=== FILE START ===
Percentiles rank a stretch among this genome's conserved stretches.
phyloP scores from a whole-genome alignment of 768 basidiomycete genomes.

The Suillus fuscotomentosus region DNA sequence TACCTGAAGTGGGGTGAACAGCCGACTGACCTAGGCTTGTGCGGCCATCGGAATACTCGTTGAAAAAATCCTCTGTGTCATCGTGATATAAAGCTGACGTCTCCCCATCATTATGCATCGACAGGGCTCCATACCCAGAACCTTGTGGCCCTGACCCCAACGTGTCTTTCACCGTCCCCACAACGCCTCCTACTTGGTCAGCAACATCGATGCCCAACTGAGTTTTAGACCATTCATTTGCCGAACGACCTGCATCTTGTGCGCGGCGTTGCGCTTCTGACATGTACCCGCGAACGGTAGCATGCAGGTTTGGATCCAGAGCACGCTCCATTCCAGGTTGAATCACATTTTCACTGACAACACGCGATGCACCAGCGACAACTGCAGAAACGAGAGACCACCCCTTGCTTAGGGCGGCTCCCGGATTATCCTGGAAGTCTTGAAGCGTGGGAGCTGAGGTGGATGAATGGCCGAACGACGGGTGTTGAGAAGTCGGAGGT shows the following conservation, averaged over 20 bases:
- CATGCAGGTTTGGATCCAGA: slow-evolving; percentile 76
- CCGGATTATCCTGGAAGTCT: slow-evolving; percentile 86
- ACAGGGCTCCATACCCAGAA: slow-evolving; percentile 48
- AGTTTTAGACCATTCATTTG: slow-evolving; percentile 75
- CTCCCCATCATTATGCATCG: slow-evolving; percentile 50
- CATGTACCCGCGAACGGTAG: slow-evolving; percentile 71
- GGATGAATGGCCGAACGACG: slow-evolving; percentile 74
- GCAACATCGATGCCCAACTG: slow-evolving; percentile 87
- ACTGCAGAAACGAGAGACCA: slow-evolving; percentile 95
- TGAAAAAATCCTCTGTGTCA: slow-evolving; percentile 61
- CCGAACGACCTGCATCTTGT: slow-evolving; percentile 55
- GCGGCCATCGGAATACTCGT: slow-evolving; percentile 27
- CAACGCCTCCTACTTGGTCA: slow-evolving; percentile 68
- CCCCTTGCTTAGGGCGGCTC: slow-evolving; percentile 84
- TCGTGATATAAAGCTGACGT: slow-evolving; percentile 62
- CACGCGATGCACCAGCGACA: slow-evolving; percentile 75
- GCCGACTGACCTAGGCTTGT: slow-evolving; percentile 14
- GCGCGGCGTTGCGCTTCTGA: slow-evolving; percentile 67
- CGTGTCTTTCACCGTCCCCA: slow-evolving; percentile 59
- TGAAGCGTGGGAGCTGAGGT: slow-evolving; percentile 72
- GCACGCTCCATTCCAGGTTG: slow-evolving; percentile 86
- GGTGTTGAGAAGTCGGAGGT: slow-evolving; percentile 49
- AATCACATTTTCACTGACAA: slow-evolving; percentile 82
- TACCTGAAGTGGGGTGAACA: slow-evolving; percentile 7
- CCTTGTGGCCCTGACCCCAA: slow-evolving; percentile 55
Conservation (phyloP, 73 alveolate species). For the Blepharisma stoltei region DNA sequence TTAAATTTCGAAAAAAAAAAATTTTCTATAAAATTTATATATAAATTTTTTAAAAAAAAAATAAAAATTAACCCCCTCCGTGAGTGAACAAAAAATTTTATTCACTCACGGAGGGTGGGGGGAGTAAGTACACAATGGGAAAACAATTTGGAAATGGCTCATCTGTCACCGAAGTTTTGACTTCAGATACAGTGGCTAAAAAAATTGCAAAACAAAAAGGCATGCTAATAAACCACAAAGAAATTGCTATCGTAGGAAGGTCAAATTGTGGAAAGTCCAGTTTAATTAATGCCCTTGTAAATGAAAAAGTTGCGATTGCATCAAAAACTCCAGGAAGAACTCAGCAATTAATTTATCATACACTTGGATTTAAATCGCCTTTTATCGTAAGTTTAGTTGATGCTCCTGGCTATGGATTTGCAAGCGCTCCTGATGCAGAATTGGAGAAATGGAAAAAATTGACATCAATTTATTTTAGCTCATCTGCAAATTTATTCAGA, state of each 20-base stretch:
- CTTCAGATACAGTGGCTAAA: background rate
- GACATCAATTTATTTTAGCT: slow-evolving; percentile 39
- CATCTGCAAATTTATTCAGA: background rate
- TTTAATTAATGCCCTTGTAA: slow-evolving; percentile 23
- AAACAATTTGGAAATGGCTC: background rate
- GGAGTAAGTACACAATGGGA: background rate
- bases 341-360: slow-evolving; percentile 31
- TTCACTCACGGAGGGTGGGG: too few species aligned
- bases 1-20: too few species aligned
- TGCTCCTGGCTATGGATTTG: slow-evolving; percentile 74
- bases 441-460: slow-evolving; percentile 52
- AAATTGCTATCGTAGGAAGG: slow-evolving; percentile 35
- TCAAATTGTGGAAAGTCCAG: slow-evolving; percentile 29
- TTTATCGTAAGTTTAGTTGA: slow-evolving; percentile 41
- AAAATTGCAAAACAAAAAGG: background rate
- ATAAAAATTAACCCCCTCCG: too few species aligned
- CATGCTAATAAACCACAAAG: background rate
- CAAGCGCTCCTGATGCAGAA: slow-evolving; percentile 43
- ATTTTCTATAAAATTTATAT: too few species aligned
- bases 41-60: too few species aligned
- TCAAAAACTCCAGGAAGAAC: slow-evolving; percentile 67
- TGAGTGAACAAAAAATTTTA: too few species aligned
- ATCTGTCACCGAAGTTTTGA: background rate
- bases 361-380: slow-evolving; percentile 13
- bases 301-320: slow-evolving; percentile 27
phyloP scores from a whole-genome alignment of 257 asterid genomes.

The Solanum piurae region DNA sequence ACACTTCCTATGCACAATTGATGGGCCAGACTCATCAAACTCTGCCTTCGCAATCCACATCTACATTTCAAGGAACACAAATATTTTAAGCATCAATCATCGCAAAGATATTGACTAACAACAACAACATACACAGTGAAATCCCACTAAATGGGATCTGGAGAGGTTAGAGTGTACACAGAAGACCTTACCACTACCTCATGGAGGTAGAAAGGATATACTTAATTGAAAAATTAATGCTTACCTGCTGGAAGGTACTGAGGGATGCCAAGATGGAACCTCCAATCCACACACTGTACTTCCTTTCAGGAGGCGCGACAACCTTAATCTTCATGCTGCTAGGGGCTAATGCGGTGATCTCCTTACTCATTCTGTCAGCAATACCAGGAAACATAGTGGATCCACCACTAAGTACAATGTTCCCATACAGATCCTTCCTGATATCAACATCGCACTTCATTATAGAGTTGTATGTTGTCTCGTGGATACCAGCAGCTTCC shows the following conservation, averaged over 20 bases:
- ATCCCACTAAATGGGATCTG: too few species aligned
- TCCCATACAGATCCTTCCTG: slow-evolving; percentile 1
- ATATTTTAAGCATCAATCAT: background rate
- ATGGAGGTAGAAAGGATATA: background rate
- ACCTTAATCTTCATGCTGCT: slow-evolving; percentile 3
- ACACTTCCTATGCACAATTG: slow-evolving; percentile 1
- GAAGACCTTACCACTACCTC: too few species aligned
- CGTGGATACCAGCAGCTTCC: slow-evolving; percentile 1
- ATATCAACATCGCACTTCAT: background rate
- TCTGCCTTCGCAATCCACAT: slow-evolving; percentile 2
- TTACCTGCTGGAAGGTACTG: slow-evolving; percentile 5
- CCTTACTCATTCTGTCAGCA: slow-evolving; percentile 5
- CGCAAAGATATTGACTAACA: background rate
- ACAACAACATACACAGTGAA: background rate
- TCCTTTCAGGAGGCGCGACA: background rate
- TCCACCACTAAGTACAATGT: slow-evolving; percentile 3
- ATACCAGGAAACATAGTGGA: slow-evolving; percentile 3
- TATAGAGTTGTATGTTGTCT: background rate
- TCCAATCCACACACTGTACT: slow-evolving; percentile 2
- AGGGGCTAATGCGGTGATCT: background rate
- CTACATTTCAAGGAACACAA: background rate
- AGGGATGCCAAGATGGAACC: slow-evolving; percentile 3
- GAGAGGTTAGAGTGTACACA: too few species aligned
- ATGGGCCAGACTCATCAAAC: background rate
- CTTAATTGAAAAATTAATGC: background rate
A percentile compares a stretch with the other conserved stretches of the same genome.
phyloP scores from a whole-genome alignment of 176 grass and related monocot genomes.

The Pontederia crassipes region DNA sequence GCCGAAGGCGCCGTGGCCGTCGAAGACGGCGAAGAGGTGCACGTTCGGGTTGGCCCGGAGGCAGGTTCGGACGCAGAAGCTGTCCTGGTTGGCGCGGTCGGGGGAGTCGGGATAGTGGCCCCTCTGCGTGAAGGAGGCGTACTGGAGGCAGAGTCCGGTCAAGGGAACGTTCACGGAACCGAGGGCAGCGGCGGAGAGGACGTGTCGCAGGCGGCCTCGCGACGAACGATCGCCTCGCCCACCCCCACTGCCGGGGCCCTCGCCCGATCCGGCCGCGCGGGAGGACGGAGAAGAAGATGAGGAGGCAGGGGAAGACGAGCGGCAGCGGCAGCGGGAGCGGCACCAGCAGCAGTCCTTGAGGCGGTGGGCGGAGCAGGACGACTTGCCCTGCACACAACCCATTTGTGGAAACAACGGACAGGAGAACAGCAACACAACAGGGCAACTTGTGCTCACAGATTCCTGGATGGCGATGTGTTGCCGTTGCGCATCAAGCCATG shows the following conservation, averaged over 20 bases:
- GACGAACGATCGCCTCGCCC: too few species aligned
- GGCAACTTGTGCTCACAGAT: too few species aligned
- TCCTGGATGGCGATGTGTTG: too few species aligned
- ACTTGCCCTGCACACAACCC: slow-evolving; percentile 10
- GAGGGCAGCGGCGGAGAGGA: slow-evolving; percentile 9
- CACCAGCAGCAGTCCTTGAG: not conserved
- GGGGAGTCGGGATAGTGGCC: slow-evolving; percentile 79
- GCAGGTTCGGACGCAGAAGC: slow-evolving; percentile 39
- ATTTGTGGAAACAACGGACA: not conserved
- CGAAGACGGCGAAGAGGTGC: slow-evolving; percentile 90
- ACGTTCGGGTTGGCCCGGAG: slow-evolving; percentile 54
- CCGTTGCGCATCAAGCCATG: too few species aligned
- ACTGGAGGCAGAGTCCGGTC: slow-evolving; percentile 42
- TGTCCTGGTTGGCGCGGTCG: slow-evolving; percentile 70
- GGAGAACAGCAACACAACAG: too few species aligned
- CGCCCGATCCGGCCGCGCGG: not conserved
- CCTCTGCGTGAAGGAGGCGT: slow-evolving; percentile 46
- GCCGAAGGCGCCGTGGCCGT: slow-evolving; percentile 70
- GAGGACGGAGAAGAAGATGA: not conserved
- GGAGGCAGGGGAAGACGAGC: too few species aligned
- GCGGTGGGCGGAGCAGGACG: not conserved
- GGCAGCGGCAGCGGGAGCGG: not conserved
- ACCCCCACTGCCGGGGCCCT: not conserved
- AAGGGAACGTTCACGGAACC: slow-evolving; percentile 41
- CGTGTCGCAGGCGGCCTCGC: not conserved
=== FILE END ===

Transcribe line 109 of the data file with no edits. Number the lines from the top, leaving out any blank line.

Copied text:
- CGTGTCGCAGGCGGCCTCGC: not conserved